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The x-ray attack and skewer are two powerful tactics in chess that every chess player must know and understand.

In this post, we’ll explain how each occurs in chess and how they’re different from each other.

How Does X-ray Attacks Happen?

The X-ray attack in chess is when a piece moves to attack an enemy piece behind another enemy piece. This clever tactic allows you to threaten pieces that seem protected.

Let’s see an example:

In the position below, Black’s queen and rook placement looks great but it fails to a deadly x-ray attack.

 X-ray Attacks

White queen moves from b5 to e8 sacrificing itself and forcing a backrank mate after 1. Qe8+ Rxe8 and 2 Rxe8#. In this case, we could say that Black’s rook is overloaded having to deal with two attacking pieces without any help from the Black queen.

Let’s see another example:

 X-ray Attacks
Black to play

In this second position, Black can opt to exchange queens with 1…Qxc2 but that only loses for Black since White has a material advantage.

If you’re really good at tactics, you’ll be able to quickly see that Black can execute an x-ray attack by capturing the rook on c1. The overloaded White queen is forced to take back leading to a checkmate in 2 moves.

The complete notation goes thus: 1…Qxc1+ 2. Qxc1 Rxc1+ 3. Rf1 Rxf1# The Black bishop on a6 comes in handy to help deliver mate.

We’ve seen how X-ray attacks work.

How Does Skewers Happen?

A skewer targets two enemy pieces on the same line (rank, file, or diagonal) and threatens to capture the more valuable piece. Your opponent has to move the attacked piece, allowing you to capture the other piece.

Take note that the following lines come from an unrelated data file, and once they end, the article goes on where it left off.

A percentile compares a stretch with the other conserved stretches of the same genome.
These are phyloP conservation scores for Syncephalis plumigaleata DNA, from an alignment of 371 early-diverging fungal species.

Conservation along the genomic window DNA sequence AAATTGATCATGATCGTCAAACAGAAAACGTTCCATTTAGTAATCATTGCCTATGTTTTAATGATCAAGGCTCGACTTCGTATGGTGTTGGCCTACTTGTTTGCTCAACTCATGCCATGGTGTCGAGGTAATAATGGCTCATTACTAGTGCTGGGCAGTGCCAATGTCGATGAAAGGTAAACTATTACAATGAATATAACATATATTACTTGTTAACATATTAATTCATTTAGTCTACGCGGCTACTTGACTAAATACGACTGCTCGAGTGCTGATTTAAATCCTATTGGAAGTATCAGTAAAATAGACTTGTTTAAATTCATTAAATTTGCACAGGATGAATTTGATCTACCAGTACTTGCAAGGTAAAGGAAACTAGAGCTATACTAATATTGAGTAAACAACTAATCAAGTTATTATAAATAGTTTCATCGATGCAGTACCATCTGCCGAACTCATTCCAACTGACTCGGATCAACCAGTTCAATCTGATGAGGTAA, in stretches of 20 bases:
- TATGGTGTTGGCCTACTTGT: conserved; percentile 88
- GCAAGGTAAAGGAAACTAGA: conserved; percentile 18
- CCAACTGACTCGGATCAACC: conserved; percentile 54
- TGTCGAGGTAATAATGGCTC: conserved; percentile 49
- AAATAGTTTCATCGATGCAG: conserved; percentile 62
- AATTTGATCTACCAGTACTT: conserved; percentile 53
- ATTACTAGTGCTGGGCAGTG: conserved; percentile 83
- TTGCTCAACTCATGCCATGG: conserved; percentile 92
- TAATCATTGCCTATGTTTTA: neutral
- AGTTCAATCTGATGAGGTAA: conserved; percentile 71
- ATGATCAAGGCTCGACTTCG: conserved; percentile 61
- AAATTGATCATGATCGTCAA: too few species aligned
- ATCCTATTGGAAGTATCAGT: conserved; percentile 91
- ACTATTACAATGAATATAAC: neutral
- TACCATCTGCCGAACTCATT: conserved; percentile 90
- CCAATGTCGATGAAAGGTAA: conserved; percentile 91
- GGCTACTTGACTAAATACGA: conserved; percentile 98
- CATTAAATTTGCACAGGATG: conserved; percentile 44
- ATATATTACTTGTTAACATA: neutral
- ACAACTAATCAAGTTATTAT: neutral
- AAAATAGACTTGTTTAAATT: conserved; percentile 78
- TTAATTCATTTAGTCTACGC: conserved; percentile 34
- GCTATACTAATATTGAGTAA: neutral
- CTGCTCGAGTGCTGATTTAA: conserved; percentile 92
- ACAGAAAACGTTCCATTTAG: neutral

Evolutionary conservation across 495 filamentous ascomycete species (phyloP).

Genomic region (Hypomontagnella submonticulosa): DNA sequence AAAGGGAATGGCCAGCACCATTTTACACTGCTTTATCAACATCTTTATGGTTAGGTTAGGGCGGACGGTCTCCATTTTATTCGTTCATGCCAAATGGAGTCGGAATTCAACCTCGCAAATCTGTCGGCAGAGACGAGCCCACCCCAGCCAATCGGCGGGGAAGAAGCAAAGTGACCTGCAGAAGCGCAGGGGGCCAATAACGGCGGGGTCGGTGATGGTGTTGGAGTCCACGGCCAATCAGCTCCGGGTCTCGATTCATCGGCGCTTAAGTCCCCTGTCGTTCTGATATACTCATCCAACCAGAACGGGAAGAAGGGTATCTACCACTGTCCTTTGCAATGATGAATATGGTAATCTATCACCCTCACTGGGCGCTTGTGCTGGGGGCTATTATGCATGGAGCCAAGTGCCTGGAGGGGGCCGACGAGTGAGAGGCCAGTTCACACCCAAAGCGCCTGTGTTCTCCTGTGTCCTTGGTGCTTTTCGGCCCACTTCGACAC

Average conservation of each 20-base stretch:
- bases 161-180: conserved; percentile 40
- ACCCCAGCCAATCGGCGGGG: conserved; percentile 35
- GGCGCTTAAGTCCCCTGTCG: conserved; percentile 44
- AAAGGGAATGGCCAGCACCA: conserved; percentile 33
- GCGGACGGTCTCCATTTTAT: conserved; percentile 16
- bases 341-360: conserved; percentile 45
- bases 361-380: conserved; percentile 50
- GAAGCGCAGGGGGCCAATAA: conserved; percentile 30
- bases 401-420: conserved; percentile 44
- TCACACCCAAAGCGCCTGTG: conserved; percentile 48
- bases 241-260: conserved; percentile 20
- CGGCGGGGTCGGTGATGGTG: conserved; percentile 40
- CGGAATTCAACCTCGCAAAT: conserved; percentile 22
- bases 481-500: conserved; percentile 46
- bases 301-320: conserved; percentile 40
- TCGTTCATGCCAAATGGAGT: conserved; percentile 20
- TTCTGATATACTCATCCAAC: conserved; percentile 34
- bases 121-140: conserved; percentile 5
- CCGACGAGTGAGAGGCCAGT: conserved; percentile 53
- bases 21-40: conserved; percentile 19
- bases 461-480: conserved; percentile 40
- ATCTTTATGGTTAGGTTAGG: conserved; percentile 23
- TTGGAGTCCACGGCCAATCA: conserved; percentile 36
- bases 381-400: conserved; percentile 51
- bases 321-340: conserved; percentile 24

Let’s see a simple example:

 Skewers
The bishop skewers Black’s queen and rook

In this position, White’s bishop on f3 is doing a great job attacking both the Black queen and rook at the same time.

Black has to move the queen to avoid significant piece loss after which the bishop takes the rook, a major plus for White. This is a great example of a skewer.

The key is spotting your opponent’s pieces that are lined up and choosing a move that attacks the more important piece. Your opponent essentially has to give up one piece to save the other.

What’s The Difference Between Both Tactics?

Here’s the major difference between both tactics:

In x-ray attacks, your piece indirectly attacks an enemy piece through another piece or pieces.

A skewer, on the other hand, involves attacking a more valuable piece to expose a less valuable piece. In a skewer, your opponent has to move the in-between piece not to lose it, thereby letting you attack the other one.

See the positions above if you still need clarification. You can also drop your questions in the comments section.

Let us know if this was helpful.

If you liked this, you may be interested in our guide and that explains 12 tactics you need to know for all level.

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Chessforsharks Editorial Team

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The ChessForSharks Editorial team comprises a diverse and talented team of writers, researchers and chess experts.

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